Studies in rats have demonstrated involvement of the polyol pathway. Myoinositol and taurine depletion have been associated with reduced Na+/K+ -ATPase activity and decreased nerve conduction velocities (NCVs), all of which are corrected by aldose reductase inhibitors in rat studies. Recent studies have suggested that aldose reductase inhibitors may also improve NCVs and protect small sensory fibers from degeneration. Unfortunately, treatment with these agents so far has failed to show any significant benefits in humans.
Sural nerve biopsies from patients with diabetes have demonstrated changes suggestive of microvascular insufficiency, including membrane basement thickening, endothelial cell proliferation, and vessel occlusions.  Rats with diabetes have been shown to have reduced blood flow to the nerves. Ischemia from vascular disease induces oxidative stress and injury to nerves via an increase in the production of reactive oxygen species. Some studies have suggested that antioxidant therapy may improve NCVs in diabetic neuropathy. These findings suggest that the metabolic and vascular hypotheses may be linked mechanistically.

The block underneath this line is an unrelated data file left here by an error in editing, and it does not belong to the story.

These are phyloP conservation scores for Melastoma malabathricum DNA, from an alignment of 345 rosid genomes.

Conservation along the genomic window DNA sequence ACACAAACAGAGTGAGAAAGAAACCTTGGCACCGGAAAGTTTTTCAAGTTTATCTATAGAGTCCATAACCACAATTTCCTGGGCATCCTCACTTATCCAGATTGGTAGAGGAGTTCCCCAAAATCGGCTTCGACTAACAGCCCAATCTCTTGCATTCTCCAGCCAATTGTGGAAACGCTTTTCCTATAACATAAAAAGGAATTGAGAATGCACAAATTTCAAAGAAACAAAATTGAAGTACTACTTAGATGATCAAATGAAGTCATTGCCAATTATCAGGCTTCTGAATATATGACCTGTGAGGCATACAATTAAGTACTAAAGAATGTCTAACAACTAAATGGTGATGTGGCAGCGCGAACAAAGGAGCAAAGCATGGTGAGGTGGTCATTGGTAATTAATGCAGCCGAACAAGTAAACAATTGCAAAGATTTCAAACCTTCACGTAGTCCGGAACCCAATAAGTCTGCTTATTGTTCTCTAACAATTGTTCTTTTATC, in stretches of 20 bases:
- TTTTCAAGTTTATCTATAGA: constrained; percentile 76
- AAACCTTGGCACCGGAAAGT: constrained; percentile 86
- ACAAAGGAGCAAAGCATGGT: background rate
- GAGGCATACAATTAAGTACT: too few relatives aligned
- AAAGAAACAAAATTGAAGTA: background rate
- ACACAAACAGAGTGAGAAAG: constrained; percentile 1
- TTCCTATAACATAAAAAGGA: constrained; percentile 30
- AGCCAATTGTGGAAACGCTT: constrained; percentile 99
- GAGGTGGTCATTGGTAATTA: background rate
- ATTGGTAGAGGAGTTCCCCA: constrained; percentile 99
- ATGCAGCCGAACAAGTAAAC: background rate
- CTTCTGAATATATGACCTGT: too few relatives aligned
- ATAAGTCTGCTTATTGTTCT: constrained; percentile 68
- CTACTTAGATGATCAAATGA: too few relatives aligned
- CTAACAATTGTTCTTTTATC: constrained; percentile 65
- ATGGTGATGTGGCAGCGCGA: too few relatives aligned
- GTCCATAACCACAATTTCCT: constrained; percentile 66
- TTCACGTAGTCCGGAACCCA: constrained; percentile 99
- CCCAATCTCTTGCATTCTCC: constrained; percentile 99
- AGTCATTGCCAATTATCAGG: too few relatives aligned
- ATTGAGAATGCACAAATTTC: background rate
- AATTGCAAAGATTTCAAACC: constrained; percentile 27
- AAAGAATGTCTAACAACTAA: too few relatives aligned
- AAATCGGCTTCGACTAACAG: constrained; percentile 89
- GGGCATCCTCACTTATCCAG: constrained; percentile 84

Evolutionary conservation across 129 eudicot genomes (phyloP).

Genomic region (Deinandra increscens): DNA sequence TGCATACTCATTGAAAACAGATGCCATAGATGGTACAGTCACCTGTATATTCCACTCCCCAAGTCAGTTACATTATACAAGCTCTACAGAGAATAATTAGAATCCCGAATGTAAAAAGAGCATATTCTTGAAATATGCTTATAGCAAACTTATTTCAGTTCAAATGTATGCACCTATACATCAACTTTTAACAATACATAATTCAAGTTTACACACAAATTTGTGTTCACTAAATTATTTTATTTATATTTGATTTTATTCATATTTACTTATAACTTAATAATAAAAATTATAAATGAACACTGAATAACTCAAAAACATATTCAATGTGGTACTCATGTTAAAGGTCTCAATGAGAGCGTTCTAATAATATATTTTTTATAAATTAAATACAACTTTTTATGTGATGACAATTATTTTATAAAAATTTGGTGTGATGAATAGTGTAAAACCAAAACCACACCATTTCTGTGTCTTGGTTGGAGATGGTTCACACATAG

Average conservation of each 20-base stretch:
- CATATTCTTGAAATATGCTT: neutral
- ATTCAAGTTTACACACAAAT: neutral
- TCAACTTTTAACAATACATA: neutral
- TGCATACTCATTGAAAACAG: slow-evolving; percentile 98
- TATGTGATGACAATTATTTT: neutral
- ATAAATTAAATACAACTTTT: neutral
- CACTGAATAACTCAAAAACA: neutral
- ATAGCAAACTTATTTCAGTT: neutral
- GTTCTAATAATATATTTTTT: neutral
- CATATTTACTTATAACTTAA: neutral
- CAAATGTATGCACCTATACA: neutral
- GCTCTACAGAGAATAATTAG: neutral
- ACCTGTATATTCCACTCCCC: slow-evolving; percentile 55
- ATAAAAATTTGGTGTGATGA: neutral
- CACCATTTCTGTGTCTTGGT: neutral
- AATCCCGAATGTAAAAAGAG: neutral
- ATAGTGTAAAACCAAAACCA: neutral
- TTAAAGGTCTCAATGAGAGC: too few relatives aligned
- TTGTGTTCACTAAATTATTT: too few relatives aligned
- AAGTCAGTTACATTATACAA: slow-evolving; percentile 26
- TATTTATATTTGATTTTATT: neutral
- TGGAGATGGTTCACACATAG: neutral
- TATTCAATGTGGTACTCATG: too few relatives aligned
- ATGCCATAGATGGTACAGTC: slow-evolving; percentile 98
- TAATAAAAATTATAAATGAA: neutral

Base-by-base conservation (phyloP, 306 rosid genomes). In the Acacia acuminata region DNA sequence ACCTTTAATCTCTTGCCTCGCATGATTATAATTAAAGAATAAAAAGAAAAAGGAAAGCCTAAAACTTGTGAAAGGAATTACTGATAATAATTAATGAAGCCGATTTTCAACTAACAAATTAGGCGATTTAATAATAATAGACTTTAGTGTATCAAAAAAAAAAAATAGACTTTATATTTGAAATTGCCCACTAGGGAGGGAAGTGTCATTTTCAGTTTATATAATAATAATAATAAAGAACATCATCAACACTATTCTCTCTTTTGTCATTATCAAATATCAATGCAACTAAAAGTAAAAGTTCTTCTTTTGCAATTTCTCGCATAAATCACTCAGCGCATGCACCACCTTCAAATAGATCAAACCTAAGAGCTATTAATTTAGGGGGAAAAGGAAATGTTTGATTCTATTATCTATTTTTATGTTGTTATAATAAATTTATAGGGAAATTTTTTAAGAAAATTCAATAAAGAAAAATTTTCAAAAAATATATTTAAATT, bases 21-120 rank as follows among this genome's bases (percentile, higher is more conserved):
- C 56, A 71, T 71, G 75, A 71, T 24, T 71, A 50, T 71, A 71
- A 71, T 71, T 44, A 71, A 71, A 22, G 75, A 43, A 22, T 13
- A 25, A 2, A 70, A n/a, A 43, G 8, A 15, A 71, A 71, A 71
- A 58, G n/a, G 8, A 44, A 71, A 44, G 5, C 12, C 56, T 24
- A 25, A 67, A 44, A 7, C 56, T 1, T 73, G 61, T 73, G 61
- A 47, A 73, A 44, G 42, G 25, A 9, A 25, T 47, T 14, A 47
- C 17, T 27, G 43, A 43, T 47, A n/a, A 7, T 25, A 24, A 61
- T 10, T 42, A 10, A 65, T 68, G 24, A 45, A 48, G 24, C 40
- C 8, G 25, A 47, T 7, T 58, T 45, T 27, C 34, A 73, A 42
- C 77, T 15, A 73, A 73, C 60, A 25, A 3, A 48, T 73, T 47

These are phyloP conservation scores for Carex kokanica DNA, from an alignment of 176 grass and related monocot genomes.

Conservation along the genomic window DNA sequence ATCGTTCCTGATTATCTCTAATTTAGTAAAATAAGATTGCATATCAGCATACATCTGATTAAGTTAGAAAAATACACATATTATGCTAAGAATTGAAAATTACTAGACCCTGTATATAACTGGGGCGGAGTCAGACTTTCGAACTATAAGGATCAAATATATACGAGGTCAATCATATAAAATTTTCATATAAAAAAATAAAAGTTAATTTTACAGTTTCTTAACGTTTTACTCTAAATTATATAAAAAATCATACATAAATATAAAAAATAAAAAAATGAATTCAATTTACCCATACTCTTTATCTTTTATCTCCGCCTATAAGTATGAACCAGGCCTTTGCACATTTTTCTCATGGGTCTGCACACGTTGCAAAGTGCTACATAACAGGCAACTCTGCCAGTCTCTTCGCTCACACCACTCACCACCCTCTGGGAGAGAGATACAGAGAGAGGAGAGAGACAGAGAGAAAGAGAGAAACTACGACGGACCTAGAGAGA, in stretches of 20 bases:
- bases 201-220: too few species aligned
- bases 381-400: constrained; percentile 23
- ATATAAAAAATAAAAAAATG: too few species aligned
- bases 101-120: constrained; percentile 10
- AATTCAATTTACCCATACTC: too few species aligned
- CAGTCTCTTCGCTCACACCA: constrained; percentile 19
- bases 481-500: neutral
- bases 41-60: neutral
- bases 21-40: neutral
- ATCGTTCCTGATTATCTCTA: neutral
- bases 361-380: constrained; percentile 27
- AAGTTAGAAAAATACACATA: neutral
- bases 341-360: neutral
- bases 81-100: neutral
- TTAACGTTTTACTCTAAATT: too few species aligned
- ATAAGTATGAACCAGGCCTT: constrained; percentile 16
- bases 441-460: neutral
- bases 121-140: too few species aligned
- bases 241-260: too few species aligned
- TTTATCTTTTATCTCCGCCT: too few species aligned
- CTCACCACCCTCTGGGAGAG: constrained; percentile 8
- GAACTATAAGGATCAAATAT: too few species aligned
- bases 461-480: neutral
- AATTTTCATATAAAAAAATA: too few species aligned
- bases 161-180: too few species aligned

Another mechanism in diabetic neuropathy is impaired neurotrophic support. Nerve growth factor (NGF) and other grow factors, such as NT3, IGF-I, and IGF-II, may be decreased in tissues affected by diabetic neuropathy. Other factors such as abnormalities in vasoactive substances and nonenzymatic glycation have demonstrated possible involvement in diabetic neuropathy development.
A glycoprotein called laminin promotes neurite extension in cultured neurons. Lack of expression of the laminin beta2 gene may contribute to the pathogenesis of diabetic neuropathy.
Recent studies suggest that microvasculitis and ischemia may play significant roles in development of diabetic lumbosacral radiculoplexoneuropathy. 
A role for hypoglycemia has also been demonstrated; peripheral nerve damage has been demonstrated in insulinoma and in animal models of insulin-induced hypoglycemia.
In uremic polyneuropathy, conduction velocity slowing is believed to result from inhibition of axolemma-bound Na+/K+ -ATPase by uremic toxins, leading to intracellular sodium accumulation and altered resting membrane potentials. Eventually, this results in axonal degeneration with secondary segmental demyelination.